Under the bill, work requirements would be made for food stamps and federal employees would have to contribute more to their retirement plans.

The ACA, signed into law in March 2010, provides seniors under Medicare with a 50 percent discount on brand-name prescription drugs covered by Medicare Part D,  free preventive services such as annual wellness visits, mammograms or colonoscopies, doctor-coordinated medical team care, fraud prevention and program strengthening.

About 50 million seniors obtain health care insurance through Medicare and more than 20 percent of recipients live in disadvantaged communities or communities of color.

With Medicare, poverty among seniors with respect to medical care remains steady at little more than 10 percent nationally. Still, with the success of Medicare, many seniors head up low- to moderate-income households and spend much of their income on medical care. The Kaiser Family Foundation reports that 50 percent of Medicare recipients have yearly revenues of under $22,000.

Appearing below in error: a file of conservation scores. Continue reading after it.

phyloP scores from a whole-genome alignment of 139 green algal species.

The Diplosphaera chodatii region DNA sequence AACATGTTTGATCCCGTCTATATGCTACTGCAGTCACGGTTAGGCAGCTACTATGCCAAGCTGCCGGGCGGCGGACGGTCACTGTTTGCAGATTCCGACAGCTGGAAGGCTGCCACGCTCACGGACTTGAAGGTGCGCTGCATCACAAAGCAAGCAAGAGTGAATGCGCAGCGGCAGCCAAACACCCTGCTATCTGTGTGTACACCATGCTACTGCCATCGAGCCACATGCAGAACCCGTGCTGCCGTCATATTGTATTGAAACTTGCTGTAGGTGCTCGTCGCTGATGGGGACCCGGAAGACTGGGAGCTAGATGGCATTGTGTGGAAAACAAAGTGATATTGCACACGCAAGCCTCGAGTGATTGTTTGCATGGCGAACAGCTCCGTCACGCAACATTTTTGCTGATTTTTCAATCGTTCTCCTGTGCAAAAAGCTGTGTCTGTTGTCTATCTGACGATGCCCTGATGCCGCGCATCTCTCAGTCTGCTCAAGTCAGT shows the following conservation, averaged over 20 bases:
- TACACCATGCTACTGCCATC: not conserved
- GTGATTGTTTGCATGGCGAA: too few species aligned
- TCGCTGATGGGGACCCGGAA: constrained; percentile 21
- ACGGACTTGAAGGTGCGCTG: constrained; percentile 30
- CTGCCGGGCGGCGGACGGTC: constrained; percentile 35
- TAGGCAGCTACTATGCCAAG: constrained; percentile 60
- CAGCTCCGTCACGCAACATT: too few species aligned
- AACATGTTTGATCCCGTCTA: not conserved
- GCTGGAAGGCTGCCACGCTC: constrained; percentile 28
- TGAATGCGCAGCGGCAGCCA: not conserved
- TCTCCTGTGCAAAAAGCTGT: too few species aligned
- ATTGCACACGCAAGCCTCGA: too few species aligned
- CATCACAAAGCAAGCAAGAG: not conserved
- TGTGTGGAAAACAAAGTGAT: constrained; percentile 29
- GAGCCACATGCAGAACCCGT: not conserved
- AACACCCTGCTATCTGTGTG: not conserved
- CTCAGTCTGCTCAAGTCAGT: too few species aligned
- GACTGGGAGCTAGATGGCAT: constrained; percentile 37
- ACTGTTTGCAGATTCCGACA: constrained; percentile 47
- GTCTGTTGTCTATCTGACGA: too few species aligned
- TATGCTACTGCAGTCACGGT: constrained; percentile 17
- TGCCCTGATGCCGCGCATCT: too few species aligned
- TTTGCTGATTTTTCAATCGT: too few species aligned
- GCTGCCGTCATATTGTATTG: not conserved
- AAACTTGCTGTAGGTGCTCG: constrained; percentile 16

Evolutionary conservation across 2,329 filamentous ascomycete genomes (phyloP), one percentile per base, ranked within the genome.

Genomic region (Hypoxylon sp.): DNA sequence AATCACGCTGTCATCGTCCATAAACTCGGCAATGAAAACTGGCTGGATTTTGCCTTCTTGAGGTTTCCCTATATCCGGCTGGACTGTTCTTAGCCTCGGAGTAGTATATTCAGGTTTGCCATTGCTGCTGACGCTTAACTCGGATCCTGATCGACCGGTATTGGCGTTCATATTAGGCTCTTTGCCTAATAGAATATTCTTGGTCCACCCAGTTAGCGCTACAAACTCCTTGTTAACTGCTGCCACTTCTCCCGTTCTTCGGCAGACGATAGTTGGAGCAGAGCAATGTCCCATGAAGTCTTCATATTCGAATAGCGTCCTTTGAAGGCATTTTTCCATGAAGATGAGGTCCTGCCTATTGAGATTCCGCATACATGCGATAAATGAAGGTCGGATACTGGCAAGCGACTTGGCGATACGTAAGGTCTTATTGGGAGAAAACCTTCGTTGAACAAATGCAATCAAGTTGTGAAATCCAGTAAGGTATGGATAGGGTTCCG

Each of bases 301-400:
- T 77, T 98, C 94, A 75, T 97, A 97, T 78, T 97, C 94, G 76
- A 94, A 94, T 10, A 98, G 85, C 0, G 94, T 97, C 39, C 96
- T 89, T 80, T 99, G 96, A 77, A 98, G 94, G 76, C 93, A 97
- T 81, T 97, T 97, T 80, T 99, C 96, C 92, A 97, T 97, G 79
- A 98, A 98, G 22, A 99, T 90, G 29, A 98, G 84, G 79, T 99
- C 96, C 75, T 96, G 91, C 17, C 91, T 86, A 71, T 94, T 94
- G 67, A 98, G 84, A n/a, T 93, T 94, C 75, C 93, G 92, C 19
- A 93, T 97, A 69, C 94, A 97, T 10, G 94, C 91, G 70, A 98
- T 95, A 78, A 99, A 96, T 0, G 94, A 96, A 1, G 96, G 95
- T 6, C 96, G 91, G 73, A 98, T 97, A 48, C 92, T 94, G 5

The House action comes months after President Trump signed into law a $1.9 trillion tax plan, which would award 83 percent of tax cuts to the richest 1 percent of the public.

To pay for the tax plan, Trump and some House Republican measures are aimed at gutting the budget by $1.7 trillion, particularly for Medicare, Medicaid, Social Security, SNAP, disability and HUD programs and more.

U.S. Senate Majority Leader Mitch McConnell (R-Ky.), outgoing U.S. House Speaker Paul Ryan (R-Wisc.), U.S. House Budget Chairman Rep. Steve Womack (R-Ark.) and Vice President Mike Pence have worked to win over doubtful senators and lawmakers to the proposals.